New research by a team at the MIT Sloan School of Management estimates that COVID-19 cases and deaths are 12 times and 1.5 times higher than official reports, respectively. The study examined 84 of the most affected nations, spanning 4.75 billion people. The researchers estimate 88.5 million cases and 600 thousand deaths through June 18, 2020.
Despite substantial under-reporting, however, these nations remain well below the level needed for herd immunity. Absent breakthroughs in treatment or vaccines, and with only mild improvements in policies to control the pandemic, the researchers estimate a total of 249 million (186-586) cases and 1.75 million (1.40-3.67) deaths by Spring 2021.
Earlier and stronger policies to reduce transmission when the pandemic was first declared, together with the deployment of extensive testing, could have averted approximately 197,000 deaths, nearly one third of the estimated total.
However, they say, future cases and deaths are now less dependent on testing and more contingent on the willingness of communities and governments to reduce transmission, such as by reducing contacts with others, physical distancing, and better hygiene, including masks.
The nations with the highest estimated percentage of their populations infected to date include Ecuador (18%), Peru (16.6%), Chile (15.5%), Mexico (8.8%), Iran (7.9%), Qatar (7.3%), Spain (7.1%), USA (5.3%), UK (5.2%), and the Netherlands (4.8%).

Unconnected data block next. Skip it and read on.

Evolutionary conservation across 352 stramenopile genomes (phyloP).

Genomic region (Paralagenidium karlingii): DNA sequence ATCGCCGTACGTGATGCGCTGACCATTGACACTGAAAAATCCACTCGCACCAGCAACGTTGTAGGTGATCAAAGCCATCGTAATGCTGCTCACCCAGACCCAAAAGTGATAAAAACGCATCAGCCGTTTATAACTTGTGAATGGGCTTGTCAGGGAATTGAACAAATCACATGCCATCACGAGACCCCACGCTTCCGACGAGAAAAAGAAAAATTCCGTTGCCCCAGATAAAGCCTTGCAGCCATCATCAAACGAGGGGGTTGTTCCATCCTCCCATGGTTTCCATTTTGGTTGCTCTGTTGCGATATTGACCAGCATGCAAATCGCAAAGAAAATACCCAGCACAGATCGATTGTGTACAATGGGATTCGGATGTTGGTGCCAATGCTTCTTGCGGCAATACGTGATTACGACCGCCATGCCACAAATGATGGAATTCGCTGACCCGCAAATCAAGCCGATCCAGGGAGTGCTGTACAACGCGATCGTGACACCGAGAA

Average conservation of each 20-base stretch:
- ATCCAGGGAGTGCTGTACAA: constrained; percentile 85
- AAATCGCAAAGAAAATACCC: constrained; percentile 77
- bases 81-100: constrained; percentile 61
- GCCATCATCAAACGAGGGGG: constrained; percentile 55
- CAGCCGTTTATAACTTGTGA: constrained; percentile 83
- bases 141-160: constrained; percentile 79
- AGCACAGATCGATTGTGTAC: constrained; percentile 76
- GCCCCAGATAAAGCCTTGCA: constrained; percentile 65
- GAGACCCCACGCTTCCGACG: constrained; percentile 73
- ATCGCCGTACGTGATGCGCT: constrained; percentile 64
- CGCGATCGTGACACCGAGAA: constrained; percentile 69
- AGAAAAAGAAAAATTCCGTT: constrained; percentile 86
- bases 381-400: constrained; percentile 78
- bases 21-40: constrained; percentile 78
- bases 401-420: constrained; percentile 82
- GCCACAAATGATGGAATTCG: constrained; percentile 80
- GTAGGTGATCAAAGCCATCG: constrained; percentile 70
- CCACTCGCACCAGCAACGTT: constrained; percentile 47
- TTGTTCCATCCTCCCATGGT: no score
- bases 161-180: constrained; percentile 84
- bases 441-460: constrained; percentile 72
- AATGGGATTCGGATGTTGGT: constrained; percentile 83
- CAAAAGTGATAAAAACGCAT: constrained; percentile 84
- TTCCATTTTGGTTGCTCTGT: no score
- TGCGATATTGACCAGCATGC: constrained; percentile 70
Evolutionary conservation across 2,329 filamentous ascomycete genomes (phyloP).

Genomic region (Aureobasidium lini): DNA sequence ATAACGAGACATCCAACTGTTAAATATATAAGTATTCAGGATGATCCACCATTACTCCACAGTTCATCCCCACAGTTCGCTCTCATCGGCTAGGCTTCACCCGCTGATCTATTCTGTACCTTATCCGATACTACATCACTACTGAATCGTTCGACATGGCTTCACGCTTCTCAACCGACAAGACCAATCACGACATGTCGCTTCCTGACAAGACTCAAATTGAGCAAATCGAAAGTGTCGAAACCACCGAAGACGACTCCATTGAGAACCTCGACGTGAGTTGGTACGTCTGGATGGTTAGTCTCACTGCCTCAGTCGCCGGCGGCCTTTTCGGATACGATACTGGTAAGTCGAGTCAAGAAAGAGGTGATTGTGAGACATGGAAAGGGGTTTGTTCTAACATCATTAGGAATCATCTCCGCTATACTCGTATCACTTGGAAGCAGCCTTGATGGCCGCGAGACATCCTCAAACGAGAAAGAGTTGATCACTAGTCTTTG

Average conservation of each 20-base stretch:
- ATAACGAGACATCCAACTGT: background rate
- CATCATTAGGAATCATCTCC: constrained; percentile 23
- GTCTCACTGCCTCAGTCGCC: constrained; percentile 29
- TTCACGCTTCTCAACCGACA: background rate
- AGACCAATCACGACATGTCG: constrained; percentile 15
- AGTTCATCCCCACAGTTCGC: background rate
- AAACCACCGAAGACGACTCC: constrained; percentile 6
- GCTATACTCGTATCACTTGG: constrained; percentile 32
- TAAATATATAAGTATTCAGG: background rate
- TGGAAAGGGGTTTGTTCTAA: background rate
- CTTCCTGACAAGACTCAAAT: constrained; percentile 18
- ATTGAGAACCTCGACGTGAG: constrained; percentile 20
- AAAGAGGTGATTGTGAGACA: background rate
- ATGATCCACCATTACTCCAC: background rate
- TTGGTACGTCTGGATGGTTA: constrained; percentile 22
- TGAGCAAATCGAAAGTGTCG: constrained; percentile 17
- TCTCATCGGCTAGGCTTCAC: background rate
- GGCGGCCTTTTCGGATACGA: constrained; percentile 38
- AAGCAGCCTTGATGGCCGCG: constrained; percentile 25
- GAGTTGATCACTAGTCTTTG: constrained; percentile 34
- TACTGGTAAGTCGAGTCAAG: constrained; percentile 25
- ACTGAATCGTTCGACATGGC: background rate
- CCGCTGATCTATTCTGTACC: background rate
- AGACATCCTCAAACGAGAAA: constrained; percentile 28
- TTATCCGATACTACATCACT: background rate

The paper, Estimating the Global Spread of COVID-19, is co-authored by MIT Sloan’s Hazhir Rahmandad, Associate Professor of System Dynamics; Professor John Sterman, Director of the MIT Systems Dynamics Group; and Ph.D. candidate Tse Yang Lim.
Using data for all 84 countries with reliable testing data (spanning 4.75 billion people), they developed a dynamic epidemiological model integrating data on cases, deaths, excess mortality and other factors to estimate how asymptomatic cases, disease acuity, hospitalization, and behavioral and policy responses to risk affect COVID transmission and the Infection Fatality Rate (IFR)—the probability of death after becoming infected—across nations and over time. IFR depends not only on the age and health of the population, but on the adequacy of health care and the effectiveness of protections for the most vulnerable, including the elderly. The researchers estimate IFR to be 0.68% on average (0.64%-0.7%), but find it varies substantially across nations: approximately 0.56% for Iceland, 0.64% New Zealand, 0.99% for the USA, 1.59% for the UK, and 2.08% for Italy.